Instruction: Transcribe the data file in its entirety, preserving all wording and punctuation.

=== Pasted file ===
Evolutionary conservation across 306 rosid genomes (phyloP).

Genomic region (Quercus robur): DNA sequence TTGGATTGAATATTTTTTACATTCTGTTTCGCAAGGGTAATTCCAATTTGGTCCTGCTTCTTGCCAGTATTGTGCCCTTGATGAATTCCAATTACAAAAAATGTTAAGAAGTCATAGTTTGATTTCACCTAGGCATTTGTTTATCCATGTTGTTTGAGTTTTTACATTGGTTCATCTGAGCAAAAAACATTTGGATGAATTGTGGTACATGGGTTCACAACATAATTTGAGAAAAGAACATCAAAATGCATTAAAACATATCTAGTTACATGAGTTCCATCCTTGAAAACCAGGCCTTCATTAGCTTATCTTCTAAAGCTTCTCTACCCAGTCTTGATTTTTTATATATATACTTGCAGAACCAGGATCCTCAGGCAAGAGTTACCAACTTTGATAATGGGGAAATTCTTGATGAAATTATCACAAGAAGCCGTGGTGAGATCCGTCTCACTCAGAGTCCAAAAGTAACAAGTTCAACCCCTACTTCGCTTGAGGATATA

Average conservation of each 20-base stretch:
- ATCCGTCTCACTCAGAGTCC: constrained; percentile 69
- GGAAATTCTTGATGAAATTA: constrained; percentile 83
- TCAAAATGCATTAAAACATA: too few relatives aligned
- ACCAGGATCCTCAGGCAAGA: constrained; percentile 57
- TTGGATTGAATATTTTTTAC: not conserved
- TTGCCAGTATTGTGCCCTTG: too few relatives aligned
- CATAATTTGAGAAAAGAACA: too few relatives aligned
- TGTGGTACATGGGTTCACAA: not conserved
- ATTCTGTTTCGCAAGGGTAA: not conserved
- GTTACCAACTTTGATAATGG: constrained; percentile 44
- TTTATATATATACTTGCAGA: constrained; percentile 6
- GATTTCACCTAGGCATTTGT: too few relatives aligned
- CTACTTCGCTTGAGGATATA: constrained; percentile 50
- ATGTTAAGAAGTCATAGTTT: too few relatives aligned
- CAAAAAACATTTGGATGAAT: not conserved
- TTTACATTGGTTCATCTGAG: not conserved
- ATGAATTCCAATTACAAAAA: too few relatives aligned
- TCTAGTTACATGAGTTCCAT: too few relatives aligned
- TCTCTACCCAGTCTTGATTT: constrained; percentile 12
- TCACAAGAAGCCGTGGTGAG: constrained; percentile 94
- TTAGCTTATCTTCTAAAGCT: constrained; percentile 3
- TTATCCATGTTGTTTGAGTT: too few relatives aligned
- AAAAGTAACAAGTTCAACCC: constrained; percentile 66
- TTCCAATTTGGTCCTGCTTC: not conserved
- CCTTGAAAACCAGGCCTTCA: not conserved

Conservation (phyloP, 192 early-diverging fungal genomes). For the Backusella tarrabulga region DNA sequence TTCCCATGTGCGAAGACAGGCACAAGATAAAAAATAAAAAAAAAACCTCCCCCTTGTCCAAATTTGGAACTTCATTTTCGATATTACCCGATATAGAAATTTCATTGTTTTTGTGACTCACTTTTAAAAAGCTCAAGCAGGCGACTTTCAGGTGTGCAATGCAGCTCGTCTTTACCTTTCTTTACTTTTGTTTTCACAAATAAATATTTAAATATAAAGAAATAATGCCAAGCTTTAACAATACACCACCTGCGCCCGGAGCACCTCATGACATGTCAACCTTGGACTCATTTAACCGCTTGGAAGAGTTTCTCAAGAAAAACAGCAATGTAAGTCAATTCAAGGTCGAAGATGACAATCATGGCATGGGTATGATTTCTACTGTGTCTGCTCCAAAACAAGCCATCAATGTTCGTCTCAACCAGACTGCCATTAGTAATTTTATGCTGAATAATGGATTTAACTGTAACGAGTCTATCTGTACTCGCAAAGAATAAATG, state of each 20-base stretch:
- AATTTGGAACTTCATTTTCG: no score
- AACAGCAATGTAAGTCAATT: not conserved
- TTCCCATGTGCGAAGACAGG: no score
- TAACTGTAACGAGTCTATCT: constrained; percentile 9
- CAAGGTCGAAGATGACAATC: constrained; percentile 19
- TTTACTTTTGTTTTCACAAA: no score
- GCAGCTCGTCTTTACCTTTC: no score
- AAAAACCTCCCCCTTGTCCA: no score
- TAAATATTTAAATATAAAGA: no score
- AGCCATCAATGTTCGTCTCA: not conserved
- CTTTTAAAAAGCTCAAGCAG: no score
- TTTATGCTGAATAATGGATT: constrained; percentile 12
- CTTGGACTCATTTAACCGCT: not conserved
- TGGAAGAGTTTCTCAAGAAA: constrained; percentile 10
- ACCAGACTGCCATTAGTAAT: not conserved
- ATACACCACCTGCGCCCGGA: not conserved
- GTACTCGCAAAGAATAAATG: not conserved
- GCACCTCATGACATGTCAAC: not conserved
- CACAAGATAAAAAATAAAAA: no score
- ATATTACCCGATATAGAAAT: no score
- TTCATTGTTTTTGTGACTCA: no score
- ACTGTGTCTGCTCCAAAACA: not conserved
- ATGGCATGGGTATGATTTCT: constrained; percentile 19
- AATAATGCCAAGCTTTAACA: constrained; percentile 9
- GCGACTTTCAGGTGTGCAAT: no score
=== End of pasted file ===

Evolutionary conservation across 306 rosid genomes (phyloP).

Genomic region (Quercus robur): DNA sequence TTGGATTGAATATTTTTTACATTCTGTTTCGCAAGGGTAATTCCAATTTGGTCCTGCTTCTTGCCAGTATTGTGCCCTTGATGAATTCCAATTACAAAAAATGTTAAGAAGTCATAGTTTGATTTCACCTAGGCATTTGTTTATCCATGTTGTTTGAGTTTTTACATTGGTTCATCTGAGCAAAAAACATTTGGATGAATTGTGGTACATGGGTTCACAACATAATTTGAGAAAAGAACATCAAAATGCATTAAAACATATCTAGTTACATGAGTTCCATCCTTGAAAACCAGGCCTTCATTAGCTTATCTTCTAAAGCTTCTCTACCCAGTCTTGATTTTTTATATATATACTTGCAGAACCAGGATCCTCAGGCAAGAGTTACCAACTTTGATAATGGGGAAATTCTTGATGAAATTATCACAAGAAGCCGTGGTGAGATCCGTCTCACTCAGAGTCCAAAAGTAACAAGTTCAACCCCTACTTCGCTTGAGGATATA

Average conservation of each 20-base stretch:
- ATCCGTCTCACTCAGAGTCC: constrained; percentile 69
- GGAAATTCTTGATGAAATTA: constrained; percentile 83
- TCAAAATGCATTAAAACATA: too few relatives aligned
- ACCAGGATCCTCAGGCAAGA: constrained; percentile 57
- TTGGATTGAATATTTTTTAC: not conserved
- TTGCCAGTATTGTGCCCTTG: too few relatives aligned
- CATAATTTGAGAAAAGAACA: too few relatives aligned
- TGTGGTACATGGGTTCACAA: not conserved
- ATTCTGTTTCGCAAGGGTAA: not conserved
- GTTACCAACTTTGATAATGG: constrained; percentile 44
- TTTATATATATACTTGCAGA: constrained; percentile 6
- GATTTCACCTAGGCATTTGT: too few relatives aligned
- CTACTTCGCTTGAGGATATA: constrained; percentile 50
- ATGTTAAGAAGTCATAGTTT: too few relatives aligned
- CAAAAAACATTTGGATGAAT: not conserved
- TTTACATTGGTTCATCTGAG: not conserved
- ATGAATTCCAATTACAAAAA: too few relatives aligned
- TCTAGTTACATGAGTTCCAT: too few relatives aligned
- TCTCTACCCAGTCTTGATTT: constrained; percentile 12
- TCACAAGAAGCCGTGGTGAG: constrained; percentile 94
- TTAGCTTATCTTCTAAAGCT: constrained; percentile 3
- TTATCCATGTTGTTTGAGTT: too few relatives aligned
- AAAAGTAACAAGTTCAACCC: constrained; percentile 66
- TTCCAATTTGGTCCTGCTTC: not conserved
- CCTTGAAAACCAGGCCTTCA: not conserved

Conservation (phyloP, 192 early-diverging fungal genomes). For the Backusella tarrabulga region DNA sequence TTCCCATGTGCGAAGACAGGCACAAGATAAAAAATAAAAAAAAAACCTCCCCCTTGTCCAAATTTGGAACTTCATTTTCGATATTACCCGATATAGAAATTTCATTGTTTTTGTGACTCACTTTTAAAAAGCTCAAGCAGGCGACTTTCAGGTGTGCAATGCAGCTCGTCTTTACCTTTCTTTACTTTTGTTTTCACAAATAAATATTTAAATATAAAGAAATAATGCCAAGCTTTAACAATACACCACCTGCGCCCGGAGCACCTCATGACATGTCAACCTTGGACTCATTTAACCGCTTGGAAGAGTTTCTCAAGAAAAACAGCAATGTAAGTCAATTCAAGGTCGAAGATGACAATCATGGCATGGGTATGATTTCTACTGTGTCTGCTCCAAAACAAGCCATCAATGTTCGTCTCAACCAGACTGCCATTAGTAATTTTATGCTGAATAATGGATTTAACTGTAACGAGTCTATCTGTACTCGCAAAGAATAAATG, state of each 20-base stretch:
- AATTTGGAACTTCATTTTCG: no score
- AACAGCAATGTAAGTCAATT: not conserved
- TTCCCATGTGCGAAGACAGG: no score
- TAACTGTAACGAGTCTATCT: constrained; percentile 9
- CAAGGTCGAAGATGACAATC: constrained; percentile 19
- TTTACTTTTGTTTTCACAAA: no score
- GCAGCTCGTCTTTACCTTTC: no score
- AAAAACCTCCCCCTTGTCCA: no score
- TAAATATTTAAATATAAAGA: no score
- AGCCATCAATGTTCGTCTCA: not conserved
- CTTTTAAAAAGCTCAAGCAG: no score
- TTTATGCTGAATAATGGATT: constrained; percentile 12
- CTTGGACTCATTTAACCGCT: not conserved
- TGGAAGAGTTTCTCAAGAAA: constrained; percentile 10
- ACCAGACTGCCATTAGTAAT: not conserved
- ATACACCACCTGCGCCCGGA: not conserved
- GTACTCGCAAAGAATAAATG: not conserved
- GCACCTCATGACATGTCAAC: not conserved
- CACAAGATAAAAAATAAAAA: no score
- ATATTACCCGATATAGAAAT: no score
- TTCATTGTTTTTGTGACTCA: no score
- ACTGTGTCTGCTCCAAAACA: not conserved
- ATGGCATGGGTATGATTTCT: constrained; percentile 19
- AATAATGCCAAGCTTTAACA: constrained; percentile 9
- GCGACTTTCAGGTGTGCAAT: no score